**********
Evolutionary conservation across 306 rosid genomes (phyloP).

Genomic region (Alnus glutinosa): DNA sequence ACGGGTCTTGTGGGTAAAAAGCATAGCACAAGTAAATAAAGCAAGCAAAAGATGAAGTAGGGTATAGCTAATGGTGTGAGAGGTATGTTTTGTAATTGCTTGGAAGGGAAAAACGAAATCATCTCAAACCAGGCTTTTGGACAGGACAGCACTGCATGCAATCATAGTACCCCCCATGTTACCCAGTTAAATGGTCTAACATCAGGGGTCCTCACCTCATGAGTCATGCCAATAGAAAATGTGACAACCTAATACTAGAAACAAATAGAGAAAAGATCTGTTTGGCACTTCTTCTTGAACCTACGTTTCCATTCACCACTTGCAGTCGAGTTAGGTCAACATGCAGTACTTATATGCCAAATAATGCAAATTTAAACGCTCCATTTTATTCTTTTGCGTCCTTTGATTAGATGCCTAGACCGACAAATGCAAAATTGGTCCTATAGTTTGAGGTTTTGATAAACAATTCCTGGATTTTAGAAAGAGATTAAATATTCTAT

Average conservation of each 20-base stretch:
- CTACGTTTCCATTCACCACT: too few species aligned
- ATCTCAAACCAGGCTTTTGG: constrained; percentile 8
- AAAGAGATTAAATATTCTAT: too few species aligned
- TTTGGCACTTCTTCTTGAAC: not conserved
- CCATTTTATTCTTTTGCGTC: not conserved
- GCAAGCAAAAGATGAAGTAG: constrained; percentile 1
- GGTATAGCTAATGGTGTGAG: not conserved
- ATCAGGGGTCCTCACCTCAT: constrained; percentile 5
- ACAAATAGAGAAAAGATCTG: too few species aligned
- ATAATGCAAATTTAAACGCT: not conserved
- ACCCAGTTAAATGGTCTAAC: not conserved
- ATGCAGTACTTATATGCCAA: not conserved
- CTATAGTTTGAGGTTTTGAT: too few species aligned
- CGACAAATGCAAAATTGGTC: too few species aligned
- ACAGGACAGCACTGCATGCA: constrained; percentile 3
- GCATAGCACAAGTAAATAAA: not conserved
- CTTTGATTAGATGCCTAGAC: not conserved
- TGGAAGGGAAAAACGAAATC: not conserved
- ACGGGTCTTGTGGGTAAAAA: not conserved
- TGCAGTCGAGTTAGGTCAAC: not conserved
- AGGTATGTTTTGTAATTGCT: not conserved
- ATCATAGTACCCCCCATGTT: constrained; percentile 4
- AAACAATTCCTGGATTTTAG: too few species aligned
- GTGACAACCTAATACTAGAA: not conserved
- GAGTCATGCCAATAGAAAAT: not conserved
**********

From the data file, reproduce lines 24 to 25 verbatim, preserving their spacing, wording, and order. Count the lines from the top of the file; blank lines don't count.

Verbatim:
- AGGTATGTTTTGTAATTGCT: not conserved
- ATCATAGTACCCCCCATGTT: constrained; percentile 4